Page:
Canada: www.musictherapy.ca
USA: www.musictherapy.org
International: www.musictherapyworld.net

As usual I look forward to hearing from you…leave a comment below or email me direct.

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Jennifer Buchanan, Music TherapistJennifer Buchanan, BMT, MTA is the happy owner of JB Music Therapy and Author of TUNE IN. Our “Music Speaks” Blog aims to inspire you to use music with greater intention and knowledge,  hire us to help, and purchase our products as required.

5 Comments

  • Well said and absolutely true, Jennifer! My wish and hope is that music therapy is soon recognized for all that we provide for our clients. You are an inspiration to all of us!

    • thanks Susan – you know the feeling is mutual.

  • Hey! Nice post, I like that the points are all linked to studies to show the evidence. I was excited, though, to see that the title included what music therapy is not, and am a bit disappointed that it doesn’t really touch on that. I am still a student in music therapy, and have been thinking a lot lately about how I wish it was a bit clearer what music therapy is not, as well as what we are. It may seem like two sides of the same coin, but sometimes I think it is forgotten that “defining music therapy” is also drawing a line between what it is, and what it isn’t..what are we not able and not allowed to do under our certification? I would love to see more about that.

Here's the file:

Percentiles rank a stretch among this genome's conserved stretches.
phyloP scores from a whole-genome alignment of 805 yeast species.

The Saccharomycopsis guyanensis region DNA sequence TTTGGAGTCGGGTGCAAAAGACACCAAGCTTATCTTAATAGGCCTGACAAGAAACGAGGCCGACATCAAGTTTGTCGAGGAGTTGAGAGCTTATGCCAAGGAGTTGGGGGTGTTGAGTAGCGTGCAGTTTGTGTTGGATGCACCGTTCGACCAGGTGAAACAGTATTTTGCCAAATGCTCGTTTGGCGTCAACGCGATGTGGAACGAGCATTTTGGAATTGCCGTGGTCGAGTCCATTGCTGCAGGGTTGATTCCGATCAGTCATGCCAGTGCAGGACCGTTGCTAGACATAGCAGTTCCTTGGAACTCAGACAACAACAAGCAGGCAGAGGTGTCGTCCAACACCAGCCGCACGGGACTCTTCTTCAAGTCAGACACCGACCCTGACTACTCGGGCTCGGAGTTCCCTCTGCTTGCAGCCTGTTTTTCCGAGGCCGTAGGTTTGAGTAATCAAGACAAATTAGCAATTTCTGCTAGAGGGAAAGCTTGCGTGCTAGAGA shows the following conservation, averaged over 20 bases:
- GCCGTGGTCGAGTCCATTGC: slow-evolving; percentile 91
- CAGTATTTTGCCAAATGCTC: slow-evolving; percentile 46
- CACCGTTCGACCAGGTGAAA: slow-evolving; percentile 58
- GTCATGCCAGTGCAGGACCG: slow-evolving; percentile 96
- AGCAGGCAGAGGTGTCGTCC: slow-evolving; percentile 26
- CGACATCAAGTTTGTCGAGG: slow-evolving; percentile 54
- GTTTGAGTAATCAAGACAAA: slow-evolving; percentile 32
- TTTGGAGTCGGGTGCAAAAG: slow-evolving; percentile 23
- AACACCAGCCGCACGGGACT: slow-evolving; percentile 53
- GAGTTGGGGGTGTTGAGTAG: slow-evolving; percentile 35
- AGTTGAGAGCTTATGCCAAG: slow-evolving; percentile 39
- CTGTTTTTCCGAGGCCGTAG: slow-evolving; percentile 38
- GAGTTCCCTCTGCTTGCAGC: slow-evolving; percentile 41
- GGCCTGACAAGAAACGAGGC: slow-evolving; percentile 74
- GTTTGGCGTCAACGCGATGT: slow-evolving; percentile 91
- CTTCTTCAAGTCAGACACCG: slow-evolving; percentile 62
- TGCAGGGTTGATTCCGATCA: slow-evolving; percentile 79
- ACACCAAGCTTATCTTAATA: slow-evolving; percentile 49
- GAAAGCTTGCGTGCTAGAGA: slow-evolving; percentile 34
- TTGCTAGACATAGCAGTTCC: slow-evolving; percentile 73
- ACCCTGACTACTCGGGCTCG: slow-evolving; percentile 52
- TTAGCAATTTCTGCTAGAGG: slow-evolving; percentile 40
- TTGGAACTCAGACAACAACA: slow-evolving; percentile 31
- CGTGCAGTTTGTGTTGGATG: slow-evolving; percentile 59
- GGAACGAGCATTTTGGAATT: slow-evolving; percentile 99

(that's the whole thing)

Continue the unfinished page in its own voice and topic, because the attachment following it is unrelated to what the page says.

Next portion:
• Hi Kim, A great comment – thank you for taking the time to write it. You are correct – I did not address much about what music therapy isn’t. It is interesting you have called me on that because as a MT team we have been in discussions since January around “what of our existing work IS NOT music therapy” and asking ourselves if we should graduate these clients. It has brought on a lot of passionate dialogue – as you can imagine. How about I take your comment to the team and perhaps other MT’s and let’s get a broader discussion going – what do you think? Visit our facebook page to see a continuation of this communication. https://www.facebook.com/jbmusictherapyinc

  • Thanks so much for your reply, and I’m glad to see discussions like these are in the works! Excited to see more discussion so thanks for putting it out there, I really appreciate that.